by Chris Familton
People who say they hate country music have generally only been exposed to crass country pop, that shallow veneer that exists on the surface of a genre that has much more to offer. Real country music, whether it be outlaw country, alt-country, americana or tex-mex, has deep, rich roots both historically and in terms of its ability to convey human emotion – a direct line to the heart. Country music in New Zealand has always been popular but at a fairly underground level so it is refreshing to see, in the wake of the americana renaissance of the last decade, a growing number of quality acts getting the attention they deserve.
Everything So Far feels like the peak and culmination of Bernie Griffen’s musical work to date, even though he has been writing and performing music and chronicling the sounds of americana for years with his Border Radio show on 95bFM. Griffen enlisted Karl Steven (Heart Attack Alley, Drab Doo-Riffs, Supergroove) and Nick Bollinger as producers and surrounded himself with great, authentic players in The Grifters, important elements that combined to produce an album that feels honest, poetic and uncompromising and sounds fantastic.
The centrepiece of the album is 29 Diamonds, the tragic tale of the Pike River miners and the only track to have its lyrics printed in the liner notes. Griffen announces lines like ’29 dead for a chunk of coal’ and ‘Broke a township’s soul’ with newspaper headline efficiency allowing the listener to linger on each sentence and feel their emotional weight. It is pretty soon for songs like this to be emerging but that is what country music does so well, it dials into raw heartache and treats it with respect. The celtic treatment with fiddle and banjo works wonderfully, evoking the hills and landscape where the tragedy took place and giving the songs an Appalachian bent.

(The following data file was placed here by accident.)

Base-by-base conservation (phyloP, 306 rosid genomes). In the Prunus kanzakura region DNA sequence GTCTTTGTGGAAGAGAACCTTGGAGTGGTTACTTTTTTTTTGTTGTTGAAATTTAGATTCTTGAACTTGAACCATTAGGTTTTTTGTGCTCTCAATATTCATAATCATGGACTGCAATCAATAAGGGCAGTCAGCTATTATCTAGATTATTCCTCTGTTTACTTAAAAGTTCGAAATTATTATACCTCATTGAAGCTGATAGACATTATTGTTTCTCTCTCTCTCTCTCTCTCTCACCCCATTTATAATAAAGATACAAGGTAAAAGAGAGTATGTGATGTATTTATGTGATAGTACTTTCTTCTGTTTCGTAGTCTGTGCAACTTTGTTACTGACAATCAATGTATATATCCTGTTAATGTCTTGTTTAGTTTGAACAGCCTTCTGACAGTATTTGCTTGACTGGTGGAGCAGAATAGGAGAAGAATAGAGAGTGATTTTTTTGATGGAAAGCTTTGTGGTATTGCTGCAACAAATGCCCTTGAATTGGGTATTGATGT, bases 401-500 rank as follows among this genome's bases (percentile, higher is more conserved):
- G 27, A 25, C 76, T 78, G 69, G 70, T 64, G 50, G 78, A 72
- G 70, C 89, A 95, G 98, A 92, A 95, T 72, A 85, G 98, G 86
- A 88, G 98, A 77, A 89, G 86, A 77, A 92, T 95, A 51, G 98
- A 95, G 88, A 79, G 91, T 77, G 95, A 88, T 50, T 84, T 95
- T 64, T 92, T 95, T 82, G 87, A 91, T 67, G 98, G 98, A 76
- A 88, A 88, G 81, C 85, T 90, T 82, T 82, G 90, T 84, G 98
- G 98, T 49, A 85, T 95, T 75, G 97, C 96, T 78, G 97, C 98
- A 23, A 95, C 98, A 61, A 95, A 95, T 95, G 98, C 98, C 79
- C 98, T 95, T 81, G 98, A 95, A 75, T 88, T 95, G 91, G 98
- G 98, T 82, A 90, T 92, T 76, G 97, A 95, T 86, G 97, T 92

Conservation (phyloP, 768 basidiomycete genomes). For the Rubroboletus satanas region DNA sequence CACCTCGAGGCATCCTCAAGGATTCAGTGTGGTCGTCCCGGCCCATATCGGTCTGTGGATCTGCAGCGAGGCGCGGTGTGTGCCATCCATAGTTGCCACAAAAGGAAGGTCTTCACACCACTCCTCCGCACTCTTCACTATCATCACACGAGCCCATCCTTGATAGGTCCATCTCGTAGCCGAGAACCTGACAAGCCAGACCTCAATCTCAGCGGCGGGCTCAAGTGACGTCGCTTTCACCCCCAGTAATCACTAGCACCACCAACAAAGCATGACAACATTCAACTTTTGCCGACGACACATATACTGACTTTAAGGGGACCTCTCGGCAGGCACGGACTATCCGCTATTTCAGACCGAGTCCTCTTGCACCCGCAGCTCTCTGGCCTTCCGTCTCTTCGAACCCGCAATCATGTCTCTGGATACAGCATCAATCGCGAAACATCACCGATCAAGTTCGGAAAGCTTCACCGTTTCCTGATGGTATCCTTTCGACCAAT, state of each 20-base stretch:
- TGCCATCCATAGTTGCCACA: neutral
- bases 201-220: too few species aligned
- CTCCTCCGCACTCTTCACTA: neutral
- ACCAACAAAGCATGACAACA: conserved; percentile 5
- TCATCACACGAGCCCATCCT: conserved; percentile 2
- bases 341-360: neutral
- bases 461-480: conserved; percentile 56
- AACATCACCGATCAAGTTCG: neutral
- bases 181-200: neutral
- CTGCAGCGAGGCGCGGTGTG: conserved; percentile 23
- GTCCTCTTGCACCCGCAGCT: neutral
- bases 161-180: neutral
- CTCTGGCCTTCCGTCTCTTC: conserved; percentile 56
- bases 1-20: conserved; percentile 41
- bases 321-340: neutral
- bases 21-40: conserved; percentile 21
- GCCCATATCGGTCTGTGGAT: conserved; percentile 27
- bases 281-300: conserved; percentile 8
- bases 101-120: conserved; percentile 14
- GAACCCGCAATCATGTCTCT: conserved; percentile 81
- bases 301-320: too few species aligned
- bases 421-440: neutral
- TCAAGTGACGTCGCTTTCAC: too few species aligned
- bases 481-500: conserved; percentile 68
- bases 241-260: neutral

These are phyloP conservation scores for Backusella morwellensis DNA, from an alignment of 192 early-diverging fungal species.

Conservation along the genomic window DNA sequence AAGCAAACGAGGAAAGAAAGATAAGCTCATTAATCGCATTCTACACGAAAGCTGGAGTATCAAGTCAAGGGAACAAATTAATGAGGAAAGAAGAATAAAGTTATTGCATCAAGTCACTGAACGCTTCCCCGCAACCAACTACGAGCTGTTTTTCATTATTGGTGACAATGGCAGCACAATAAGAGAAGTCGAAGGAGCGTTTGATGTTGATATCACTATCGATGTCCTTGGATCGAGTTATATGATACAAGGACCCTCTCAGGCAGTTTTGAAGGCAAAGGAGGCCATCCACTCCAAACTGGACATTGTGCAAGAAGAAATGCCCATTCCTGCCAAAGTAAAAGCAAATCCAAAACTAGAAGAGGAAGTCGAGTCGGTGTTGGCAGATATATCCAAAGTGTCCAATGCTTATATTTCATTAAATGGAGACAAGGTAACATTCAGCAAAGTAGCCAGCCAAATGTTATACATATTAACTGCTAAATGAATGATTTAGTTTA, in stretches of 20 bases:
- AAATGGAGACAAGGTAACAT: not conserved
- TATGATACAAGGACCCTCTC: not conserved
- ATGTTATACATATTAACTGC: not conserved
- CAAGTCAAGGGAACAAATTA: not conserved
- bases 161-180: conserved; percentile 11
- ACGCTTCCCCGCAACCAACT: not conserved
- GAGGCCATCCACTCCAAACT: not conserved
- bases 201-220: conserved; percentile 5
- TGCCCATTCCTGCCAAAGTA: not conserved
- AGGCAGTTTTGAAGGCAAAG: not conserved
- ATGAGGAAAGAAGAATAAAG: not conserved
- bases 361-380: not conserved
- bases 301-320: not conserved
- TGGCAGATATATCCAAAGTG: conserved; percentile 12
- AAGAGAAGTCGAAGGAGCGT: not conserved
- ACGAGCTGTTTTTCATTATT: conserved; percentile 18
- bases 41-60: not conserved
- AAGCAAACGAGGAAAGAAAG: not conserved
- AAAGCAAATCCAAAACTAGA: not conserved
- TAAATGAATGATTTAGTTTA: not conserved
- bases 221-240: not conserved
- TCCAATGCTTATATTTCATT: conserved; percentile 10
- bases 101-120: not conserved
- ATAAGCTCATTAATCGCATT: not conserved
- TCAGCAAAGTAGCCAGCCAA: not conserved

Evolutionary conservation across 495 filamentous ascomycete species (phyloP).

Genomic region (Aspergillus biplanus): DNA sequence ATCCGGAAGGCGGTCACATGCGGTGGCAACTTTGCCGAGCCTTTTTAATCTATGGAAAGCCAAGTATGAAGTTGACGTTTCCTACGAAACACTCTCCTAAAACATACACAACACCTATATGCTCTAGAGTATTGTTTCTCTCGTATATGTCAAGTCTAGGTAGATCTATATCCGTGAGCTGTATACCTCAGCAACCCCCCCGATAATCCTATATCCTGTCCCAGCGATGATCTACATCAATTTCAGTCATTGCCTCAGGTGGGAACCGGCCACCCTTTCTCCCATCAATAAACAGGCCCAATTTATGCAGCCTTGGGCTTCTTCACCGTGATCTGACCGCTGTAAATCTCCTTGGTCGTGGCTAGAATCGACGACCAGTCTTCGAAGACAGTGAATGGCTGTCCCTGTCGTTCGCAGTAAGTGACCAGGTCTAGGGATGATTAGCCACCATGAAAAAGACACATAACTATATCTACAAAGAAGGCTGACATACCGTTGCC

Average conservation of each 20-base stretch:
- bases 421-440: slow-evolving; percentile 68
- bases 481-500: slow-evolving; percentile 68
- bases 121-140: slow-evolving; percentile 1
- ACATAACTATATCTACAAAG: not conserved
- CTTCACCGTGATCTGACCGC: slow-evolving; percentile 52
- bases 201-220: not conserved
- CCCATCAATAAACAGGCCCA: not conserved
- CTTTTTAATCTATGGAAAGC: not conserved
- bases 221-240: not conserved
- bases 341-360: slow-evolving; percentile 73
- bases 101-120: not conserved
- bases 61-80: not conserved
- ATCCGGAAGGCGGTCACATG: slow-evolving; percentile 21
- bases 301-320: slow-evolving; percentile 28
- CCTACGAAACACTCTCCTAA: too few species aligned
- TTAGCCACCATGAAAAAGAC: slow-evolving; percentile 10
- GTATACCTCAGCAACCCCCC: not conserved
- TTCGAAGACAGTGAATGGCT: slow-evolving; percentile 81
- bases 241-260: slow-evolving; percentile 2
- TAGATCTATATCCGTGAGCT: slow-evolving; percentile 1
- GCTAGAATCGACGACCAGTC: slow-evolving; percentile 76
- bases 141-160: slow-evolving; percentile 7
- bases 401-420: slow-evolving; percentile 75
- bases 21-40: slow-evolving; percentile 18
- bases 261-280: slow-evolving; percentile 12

Though much of the album deals in dark subject matter it doesn’t cloak everything in morbid strumming, instead it kicks up its heels on songs like Friday Night (Camping Song), an energetic shuffle that alludes to the economic woes of the world, bank foreclosures and financial protests and inject some sultry swing on Dangerous Engines with its smoky jazz undertones. It is moments like these that highlight the diversity that Griffen has scattered across the record.
As a singer Griffen is more of the storyteller school where character and poetry are far more important than pure singing ability. Age, lifestyle and experience have no doubt all played their part in shaping his grainy voice that manages to sound strong and fragile, often at the same time. Southwest Gale has shades of Nick Cave’s gothic croon while on the opener Sometimes I Feel So Sad Griffen shifts from a shaky and trembling voice in the verses to an assured and strongly delivered chorus. He may have a limited range but he sure knows how to use every inch of it.
Everything So Far is starting to get the attention it deserves outside the local americana music community and that is testament to the maturity and tenderness of his songs and the quality of musicianship that frames and delivers them. Bernie Griffen & The Grifters have produced a landmark album in the evolving story of New Zealand country music.
this review was first published on undertheradar